The business case developed for this initiative in combination with the real-life results generated evidence for scale up of the initiative. As a result, more than 290 clients have participated in lifestyle monitoring since2. The ultimate aim is to apply lifestyle monitoring to a larger client group, expand the possibilities of delivering remote healthcare and to deliver the right type of care at the right moment. Also new developments have been added to the pipeline of development of this initiative, such as forwarding alarms directly to the electronic client file, integration with social alarms and the possibility to detect wandering.

Implementation of lifestyle monitoring showed the necessity of generating data insights to measure impact and showed the added value of data as a guide decision making – step 3

Anno 2021, the trial phase of this initiative has been amply completed, which means that the project phase has come to an end. Thereby, lifestyle monitoring is included as an official element of the healthcare procurement by health insurance companies package purchased by the health insurers. This entails sufficient opportunities to optimally utilize the full potential of lifestyle monitoring now and in the future. For now at least one thing is certain: lifestyle monitoring is a promising technology as it helps improve the quality of life of clients with dementia and their informal care providers, while lowering healthcare costs by reducing the number of hours of home care required per week, (partly) preventing unnecessary travel time of the home care provider and because the admission of clients to the nursing home can be postponed by up to 9 weeks. As a result of these positive results, various healthcare organisations in the Netherlands are now experimenting with the possibilities of this initiative. Moreover, the recent pandemic of COVID-19 revealed the potential of these kind of digital solutions as alternative ways to monitor clients at a safe distance.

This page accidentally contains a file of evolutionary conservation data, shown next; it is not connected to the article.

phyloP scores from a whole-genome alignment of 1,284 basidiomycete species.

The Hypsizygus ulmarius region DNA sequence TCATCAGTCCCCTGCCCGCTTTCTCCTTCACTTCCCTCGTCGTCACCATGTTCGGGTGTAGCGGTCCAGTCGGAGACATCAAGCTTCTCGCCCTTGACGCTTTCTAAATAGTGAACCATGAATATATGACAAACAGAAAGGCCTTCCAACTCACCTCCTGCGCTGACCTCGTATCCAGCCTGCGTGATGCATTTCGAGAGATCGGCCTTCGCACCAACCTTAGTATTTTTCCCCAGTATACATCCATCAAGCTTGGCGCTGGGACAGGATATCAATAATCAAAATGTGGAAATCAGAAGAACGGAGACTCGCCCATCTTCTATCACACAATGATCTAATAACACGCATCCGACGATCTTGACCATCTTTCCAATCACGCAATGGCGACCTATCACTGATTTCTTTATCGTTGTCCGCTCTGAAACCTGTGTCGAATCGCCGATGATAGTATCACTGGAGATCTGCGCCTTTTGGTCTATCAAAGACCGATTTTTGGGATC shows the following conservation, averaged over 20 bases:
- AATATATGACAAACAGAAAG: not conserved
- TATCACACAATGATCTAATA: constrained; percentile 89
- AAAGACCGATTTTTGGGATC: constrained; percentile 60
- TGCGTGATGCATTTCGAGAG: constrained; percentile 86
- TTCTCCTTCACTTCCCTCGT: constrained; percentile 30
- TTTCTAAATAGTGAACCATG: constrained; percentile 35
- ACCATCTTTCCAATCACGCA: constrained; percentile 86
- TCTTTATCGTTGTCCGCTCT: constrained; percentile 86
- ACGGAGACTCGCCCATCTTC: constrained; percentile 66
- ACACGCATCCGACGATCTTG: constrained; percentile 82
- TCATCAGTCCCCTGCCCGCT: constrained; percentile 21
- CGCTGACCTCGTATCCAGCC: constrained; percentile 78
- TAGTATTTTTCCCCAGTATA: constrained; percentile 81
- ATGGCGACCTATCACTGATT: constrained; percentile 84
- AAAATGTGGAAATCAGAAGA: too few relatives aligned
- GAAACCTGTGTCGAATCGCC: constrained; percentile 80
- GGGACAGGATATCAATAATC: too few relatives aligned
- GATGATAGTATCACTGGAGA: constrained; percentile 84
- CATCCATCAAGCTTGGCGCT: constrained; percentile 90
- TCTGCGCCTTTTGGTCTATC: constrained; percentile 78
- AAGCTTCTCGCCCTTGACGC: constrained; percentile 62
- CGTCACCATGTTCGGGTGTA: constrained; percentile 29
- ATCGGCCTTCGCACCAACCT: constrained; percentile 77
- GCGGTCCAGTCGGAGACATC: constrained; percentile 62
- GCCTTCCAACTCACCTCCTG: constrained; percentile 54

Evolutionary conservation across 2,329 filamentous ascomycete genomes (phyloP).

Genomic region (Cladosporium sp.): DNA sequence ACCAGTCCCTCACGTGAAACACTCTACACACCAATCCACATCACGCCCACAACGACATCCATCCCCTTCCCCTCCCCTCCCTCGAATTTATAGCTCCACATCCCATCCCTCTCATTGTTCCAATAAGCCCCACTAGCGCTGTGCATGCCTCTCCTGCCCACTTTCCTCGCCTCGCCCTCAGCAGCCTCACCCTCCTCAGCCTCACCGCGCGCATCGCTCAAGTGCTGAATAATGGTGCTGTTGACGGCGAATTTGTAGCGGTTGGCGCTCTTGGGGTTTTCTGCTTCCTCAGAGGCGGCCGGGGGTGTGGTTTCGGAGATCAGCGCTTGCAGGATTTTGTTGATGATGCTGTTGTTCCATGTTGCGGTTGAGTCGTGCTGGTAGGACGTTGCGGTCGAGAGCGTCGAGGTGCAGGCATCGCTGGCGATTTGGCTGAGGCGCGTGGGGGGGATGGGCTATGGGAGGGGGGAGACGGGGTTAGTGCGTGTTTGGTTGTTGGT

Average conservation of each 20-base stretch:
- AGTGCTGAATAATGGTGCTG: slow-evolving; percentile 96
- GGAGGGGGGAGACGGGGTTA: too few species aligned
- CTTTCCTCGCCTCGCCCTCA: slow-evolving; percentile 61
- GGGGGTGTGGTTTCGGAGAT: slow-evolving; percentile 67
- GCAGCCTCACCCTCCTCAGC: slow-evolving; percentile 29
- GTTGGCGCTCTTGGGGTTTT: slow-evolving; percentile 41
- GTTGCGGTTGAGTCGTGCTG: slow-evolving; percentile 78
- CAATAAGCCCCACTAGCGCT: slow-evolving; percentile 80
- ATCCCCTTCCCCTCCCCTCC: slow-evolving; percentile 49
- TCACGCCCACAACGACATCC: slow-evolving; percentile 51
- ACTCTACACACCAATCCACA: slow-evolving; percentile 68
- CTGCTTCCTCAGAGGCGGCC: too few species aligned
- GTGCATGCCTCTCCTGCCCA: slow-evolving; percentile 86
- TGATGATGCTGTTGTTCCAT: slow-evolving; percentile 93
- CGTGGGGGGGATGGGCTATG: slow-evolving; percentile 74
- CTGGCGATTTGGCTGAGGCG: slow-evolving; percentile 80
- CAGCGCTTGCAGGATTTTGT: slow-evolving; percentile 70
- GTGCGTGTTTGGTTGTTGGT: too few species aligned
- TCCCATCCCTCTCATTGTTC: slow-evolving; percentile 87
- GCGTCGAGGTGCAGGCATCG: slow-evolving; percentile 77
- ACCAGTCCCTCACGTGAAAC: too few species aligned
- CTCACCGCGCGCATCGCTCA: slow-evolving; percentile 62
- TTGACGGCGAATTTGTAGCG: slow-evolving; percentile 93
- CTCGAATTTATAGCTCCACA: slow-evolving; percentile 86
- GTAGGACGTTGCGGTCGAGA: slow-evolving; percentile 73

2Naturally after informed consent from the client and/or informal care giver was provided because of privacy considerations.

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Willeke Bakker

Willeke Bakker

Partner, PwC Netherlands

Tel: +31 (0)61 089 31 82

Marjolein Cornelissen

Marjolein Cornelissen

Director, PwC Netherlands

Tel: +31 (0)61 221 81 49